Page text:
ISSN (Print) - 0012-9976 | ISSN (Online) - 2349-8846

A+| A| A-

The Way Ahead for Emerging Markets

Finance and Monetary Policy beyond Neo-liberalism

Against the backdrop of the North Atlantic financial crisis that erupted in 2007–08, this article looks into the changing role of central banks and the monetary and financial sector policies and the challenges of managing the tensions of this impossible trinity, especially from the standpoint of the emerging market economies. Lessons derived from the crises observed in the past three to four decades, whether in the emerging markets or the advanced economies, suggest that financial markets are inherently unstable. Hence, the article concludes that the emerging economies need to practice enhanced and active surveillance of their financial sector in their quest for maintaining of high growth along with financial stability.

Broad consensus had been achieved around the dominant neo-liberal thinking in relation to financial sector regulation and monetary policy in the two decades leading up to the North Atlantic financial crisis (NAFC) that erupted in 2007-08. Whereas this thinking was essentially developed and applied in the advanced economies (AEs), similar policy prescriptions were advocated for emerging market economies (henceforth, emerging markets [EMs]). The general view was based on two theoretical propositions: the efficient markets hypothesis (EMH) and the rational expectations hypothesis (REH).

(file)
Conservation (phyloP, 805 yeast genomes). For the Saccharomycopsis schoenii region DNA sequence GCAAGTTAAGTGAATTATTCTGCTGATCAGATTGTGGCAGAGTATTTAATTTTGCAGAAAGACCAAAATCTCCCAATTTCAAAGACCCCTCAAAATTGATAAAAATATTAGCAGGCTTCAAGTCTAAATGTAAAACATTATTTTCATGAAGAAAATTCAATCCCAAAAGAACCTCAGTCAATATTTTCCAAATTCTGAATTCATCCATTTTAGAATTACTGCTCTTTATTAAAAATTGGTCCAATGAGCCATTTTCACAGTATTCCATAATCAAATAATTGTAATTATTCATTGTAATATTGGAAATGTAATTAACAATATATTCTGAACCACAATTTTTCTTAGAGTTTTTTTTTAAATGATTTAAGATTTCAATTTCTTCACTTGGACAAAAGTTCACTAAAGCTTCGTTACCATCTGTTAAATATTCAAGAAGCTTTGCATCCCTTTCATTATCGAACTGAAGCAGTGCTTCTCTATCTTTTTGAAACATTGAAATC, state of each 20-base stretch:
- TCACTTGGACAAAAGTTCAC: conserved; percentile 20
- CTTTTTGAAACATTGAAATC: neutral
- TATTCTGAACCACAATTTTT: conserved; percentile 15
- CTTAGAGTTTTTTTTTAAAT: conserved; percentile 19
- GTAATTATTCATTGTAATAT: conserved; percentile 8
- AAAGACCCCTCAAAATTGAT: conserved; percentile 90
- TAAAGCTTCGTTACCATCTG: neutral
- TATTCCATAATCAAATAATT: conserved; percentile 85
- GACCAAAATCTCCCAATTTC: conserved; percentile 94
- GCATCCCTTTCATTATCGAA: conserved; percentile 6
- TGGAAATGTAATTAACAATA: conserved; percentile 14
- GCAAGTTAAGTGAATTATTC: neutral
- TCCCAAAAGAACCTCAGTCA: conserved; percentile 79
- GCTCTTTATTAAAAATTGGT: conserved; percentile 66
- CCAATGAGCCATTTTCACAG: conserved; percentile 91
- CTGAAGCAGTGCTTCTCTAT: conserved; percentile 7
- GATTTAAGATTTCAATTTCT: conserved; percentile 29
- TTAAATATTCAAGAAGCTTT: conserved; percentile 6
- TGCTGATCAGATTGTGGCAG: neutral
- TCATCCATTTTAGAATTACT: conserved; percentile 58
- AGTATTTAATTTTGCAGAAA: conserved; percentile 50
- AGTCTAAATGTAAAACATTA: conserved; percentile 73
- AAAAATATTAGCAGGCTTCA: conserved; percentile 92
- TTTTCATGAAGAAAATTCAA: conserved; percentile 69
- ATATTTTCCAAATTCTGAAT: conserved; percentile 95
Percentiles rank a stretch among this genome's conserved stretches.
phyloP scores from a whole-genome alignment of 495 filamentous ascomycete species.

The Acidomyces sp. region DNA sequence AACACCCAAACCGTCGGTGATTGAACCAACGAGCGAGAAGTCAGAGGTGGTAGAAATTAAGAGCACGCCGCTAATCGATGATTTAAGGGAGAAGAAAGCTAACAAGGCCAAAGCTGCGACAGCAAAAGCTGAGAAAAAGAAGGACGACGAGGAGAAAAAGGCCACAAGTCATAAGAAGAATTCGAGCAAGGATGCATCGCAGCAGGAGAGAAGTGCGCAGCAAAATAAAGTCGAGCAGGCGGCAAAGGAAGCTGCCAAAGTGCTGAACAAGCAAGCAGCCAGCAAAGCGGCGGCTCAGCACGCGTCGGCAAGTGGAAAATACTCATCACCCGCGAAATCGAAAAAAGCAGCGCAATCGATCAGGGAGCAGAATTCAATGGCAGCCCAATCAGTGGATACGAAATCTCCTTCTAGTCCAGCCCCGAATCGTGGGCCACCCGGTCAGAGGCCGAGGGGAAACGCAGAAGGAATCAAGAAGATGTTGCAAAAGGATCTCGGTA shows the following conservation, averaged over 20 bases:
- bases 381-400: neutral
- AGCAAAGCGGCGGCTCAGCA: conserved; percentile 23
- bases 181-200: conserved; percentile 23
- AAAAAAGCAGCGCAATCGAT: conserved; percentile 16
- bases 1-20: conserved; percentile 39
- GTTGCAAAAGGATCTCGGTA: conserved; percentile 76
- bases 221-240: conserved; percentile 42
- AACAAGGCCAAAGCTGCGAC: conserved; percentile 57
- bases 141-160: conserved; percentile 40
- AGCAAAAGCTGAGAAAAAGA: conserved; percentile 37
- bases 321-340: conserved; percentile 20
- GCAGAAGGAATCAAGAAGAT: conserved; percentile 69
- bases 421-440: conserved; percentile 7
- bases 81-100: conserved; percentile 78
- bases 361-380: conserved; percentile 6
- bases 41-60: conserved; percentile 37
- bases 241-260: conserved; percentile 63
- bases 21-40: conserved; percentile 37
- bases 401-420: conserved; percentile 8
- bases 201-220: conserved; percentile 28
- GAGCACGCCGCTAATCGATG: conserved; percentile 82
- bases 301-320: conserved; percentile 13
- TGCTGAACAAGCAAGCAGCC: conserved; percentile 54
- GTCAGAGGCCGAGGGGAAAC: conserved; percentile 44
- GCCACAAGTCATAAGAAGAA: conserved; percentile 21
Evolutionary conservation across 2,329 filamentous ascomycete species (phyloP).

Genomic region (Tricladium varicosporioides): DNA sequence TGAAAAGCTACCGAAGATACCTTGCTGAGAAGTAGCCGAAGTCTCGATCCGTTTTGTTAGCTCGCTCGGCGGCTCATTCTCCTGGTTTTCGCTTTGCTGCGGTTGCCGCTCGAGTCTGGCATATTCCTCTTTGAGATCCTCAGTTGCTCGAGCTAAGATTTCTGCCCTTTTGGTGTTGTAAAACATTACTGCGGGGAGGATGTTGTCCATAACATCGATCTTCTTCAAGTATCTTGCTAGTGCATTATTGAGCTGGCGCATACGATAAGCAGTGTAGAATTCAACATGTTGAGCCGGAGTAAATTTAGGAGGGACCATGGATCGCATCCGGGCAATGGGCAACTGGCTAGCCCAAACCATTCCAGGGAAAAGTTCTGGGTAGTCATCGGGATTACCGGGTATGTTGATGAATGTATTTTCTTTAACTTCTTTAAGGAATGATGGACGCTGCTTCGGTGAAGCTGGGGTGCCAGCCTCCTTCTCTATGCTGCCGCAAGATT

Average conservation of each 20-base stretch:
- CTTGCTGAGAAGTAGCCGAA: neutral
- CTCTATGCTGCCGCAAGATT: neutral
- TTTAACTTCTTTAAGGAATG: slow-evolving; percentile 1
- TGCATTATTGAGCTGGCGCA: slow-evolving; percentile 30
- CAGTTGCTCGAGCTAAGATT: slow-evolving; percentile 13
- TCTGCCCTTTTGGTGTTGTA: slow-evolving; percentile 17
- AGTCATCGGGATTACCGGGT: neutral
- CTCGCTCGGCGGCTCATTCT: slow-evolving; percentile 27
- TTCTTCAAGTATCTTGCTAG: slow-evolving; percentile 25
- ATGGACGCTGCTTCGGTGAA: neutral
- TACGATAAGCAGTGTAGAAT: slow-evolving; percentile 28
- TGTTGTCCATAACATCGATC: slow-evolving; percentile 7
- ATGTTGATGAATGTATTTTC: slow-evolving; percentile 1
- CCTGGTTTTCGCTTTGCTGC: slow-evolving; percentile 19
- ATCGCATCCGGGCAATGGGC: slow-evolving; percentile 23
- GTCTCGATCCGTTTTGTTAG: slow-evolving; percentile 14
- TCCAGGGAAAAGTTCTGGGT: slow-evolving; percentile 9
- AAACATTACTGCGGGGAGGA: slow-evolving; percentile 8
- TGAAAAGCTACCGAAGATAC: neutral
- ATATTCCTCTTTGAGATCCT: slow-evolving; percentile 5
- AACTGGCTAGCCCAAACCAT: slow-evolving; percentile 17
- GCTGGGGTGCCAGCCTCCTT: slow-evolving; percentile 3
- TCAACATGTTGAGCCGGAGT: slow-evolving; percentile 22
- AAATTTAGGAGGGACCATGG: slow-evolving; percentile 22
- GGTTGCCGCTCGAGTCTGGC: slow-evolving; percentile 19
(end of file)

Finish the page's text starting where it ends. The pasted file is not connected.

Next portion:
“The EMH defines an efficient financial market as one in which securities prices fully and rationally reflect all available information” (Turner 2016: 37). The REH “proposed that individual agents in the economy—be they individuals or business- es—operate on the basis of rational assessments of how the future economy will develop” (Turner 2016: 38). Based on the belief that financial markets operate efficiently, it was assumed that free competition in financial markets would result in the efficient allocation of capital across the economy, and hence promote growth. And belief in the REH suggested that both individuals and financial institutions are capable of managing risks. The corollary was that regulation should be “light touch” only (Group of Thirty 2015: 9).

Dear reader,

To continue reading, become a subscriber.

Explore our attractive subscription offers.

Click here

Updated On : 30th Mar, 2020

Comments

(-) Hide

EPW looks forward to your comments. Please note that comments are moderated as per our comments policy. They may take some time to appear. A comment, if suitable, may be selected for publication in the Letters pages of EPW.

Back to Top